This post is part of the series describing the results of the study of blogger networking practices. Please take into account a couple of things:
- This is a draft. Healthy scepticism and comments are very welcome.
- Statements are linked to the names of people who talked about particular issue, those might be true or not true for others.
The participants of the study are professionals in knowledge management or related fields, although they do not necessary explicitly associate with KM. They live in Europe, US and Australia, know English enough to write on professional topics in it (although only occasionally for Martin and Monica). They are established bloggers (2-7 years), some of whom tried blogging with a variety of tools and have an experience with multiple types of weblogs (e.g. KM and parenting blogs for Brett, internal and external for Luis, personal blog in Romanian vs. professional ones in English for Gabriela).
Participant’s weblogs have different degrees of connection to their work. Dave, Shawn and Nancy integrate blogging in web-sites of their companies, while Monica has an experience of blogging anonymously to hide the connection to her employer. All bloggers write about work-related topics; however the degree of explicit connections (including linking) to their work is different.
It is important to note that for most of the study participants (except of Brett) visibility as a results of blogging contributes to their work as entrepreneurs, consultants or researchers. Also four out of ten participants have a connection with IBM – as a current or past employer for Luis, Dave and Shawn and as a research site for Gabriela (I didn’t realise it when selecting people to be interviewed).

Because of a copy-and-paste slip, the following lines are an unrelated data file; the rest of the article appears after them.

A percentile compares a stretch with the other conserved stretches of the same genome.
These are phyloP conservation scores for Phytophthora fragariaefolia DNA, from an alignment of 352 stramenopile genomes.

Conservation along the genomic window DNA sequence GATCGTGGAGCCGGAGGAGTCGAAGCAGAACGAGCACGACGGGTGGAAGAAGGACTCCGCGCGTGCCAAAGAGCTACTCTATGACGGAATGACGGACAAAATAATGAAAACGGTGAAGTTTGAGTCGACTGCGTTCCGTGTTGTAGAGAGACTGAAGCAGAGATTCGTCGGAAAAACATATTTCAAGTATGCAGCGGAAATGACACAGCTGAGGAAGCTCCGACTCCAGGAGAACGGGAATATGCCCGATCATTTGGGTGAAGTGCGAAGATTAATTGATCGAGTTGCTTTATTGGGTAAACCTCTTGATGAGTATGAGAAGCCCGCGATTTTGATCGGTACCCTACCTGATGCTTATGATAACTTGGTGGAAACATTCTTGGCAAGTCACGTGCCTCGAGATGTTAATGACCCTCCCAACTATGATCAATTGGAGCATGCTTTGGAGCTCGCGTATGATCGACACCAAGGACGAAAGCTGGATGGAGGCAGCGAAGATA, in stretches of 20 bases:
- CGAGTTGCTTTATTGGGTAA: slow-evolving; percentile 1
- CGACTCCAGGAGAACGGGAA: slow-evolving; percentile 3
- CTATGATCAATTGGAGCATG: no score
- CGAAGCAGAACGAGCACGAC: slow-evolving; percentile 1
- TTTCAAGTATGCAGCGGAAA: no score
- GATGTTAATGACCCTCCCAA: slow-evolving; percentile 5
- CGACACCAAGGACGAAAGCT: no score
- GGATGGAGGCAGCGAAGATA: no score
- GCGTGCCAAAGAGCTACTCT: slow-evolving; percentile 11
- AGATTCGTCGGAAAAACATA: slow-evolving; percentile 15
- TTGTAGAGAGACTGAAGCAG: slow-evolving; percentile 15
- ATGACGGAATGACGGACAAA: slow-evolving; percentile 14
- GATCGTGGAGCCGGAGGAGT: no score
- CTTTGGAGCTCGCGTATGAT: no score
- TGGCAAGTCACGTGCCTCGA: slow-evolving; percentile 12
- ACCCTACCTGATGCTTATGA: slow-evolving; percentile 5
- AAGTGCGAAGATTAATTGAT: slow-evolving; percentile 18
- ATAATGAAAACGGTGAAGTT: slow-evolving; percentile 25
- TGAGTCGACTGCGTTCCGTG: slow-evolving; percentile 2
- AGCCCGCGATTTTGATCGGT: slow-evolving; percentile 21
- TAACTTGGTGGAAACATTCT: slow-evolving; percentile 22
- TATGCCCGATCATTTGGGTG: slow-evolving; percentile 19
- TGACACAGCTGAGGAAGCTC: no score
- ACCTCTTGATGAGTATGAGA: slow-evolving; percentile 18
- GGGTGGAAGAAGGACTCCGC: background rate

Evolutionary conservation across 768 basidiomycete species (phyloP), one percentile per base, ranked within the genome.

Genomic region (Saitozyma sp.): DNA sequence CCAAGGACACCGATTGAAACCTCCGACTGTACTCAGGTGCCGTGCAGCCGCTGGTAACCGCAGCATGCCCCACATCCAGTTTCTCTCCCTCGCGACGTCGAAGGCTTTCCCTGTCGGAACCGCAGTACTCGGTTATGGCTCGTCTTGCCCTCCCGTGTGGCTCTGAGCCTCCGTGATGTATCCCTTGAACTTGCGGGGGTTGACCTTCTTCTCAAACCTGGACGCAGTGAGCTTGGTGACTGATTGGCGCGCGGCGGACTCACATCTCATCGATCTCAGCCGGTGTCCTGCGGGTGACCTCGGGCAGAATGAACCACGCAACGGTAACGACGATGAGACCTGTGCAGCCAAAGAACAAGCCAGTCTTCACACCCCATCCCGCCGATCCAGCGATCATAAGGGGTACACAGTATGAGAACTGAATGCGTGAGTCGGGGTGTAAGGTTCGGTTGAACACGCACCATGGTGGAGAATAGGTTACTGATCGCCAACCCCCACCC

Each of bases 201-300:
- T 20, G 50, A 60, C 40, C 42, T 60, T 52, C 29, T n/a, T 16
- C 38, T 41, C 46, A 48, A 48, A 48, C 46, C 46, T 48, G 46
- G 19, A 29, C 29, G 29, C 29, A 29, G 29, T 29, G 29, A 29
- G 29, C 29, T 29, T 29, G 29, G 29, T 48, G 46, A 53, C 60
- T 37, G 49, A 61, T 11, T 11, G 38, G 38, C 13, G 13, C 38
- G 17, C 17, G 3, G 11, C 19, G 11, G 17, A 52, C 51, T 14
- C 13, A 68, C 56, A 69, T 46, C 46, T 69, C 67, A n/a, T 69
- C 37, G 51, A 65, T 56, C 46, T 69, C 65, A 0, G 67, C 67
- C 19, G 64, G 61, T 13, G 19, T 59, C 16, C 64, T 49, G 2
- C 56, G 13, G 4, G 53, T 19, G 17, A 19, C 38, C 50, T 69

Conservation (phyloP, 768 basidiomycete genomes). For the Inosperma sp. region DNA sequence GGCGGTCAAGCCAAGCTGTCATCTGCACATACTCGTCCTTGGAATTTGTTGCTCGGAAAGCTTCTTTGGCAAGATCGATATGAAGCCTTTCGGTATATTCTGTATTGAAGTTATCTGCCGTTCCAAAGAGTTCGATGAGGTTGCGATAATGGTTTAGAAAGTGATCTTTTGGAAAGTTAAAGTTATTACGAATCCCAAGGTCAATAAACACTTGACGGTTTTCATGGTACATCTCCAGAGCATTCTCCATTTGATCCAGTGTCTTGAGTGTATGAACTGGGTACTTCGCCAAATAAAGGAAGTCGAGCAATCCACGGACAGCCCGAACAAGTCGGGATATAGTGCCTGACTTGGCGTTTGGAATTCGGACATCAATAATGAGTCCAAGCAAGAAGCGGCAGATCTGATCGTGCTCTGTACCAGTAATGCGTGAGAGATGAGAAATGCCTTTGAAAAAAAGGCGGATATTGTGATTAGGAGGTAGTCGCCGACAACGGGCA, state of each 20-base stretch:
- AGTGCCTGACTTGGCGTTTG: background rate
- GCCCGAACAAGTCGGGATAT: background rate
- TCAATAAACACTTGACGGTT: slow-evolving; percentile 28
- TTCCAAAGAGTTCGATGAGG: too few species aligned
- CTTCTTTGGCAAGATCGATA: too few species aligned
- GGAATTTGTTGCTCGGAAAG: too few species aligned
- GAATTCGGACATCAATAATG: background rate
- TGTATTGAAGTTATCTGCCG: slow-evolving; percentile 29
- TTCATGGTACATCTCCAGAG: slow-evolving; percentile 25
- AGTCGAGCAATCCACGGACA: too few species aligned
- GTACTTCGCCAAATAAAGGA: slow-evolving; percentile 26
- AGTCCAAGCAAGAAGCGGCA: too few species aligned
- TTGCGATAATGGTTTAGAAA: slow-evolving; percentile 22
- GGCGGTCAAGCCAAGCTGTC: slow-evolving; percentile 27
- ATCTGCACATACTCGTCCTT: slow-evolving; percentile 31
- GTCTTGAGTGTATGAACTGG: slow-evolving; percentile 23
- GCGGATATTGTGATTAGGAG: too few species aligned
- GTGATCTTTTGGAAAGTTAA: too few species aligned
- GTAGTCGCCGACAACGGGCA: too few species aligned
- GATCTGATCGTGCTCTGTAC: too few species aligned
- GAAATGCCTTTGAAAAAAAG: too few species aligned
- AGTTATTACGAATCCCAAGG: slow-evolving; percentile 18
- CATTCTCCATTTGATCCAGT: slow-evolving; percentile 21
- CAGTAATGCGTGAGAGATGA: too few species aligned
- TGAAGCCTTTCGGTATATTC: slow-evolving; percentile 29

All participants talk about their professional networks expanding as a result of blogging. The degree of this expansion is different and seems to have a relation to the size of blogger’s network prior to blogging, the interest of developing new relations, as well as motivations for and the style of blogging. Blogging might change one’s awareness of own network, for example, by helping to discover people previously invisible (Nancy) or by expanding network without blogger’s awareness of it (Monica).
Using Martin‘s terms, blogging networks of the participants could be characterised as both “diverse and not diverse“. From one side the connections that bloggers establish tend to cross topical, geographical, organisational and hierarchical boundaries. From another – there seem to be a shared culture of embracing diversity (Martin), contributing without direct expectation of a gain (Dave, Nancy) and shared interests and professionalism (Ton, Luis). Several bloggers (Luis, Gabriela) also talk explicitly about a sense of community that emerges in those networks.
Those networks (and practices associated with them) change over time. For example, more people starting blogging change not only the numbers of potentially available others to connect to, but also the intensity of connections with them and topics that connect bloggers (Euan). New tools that appear change the ways bloggers connect via their weblogs (Gabriela). Growing uses of weblogs in a business context might change the perceptions of a weblog by its readers and change the connections as a result (Martin, Monica). While for many bloggers connecting with others is a side-effect of blogging, as they reflect on their experiences they might become more intentional with using weblogs as part of their networking (Brett, Euan, Luis).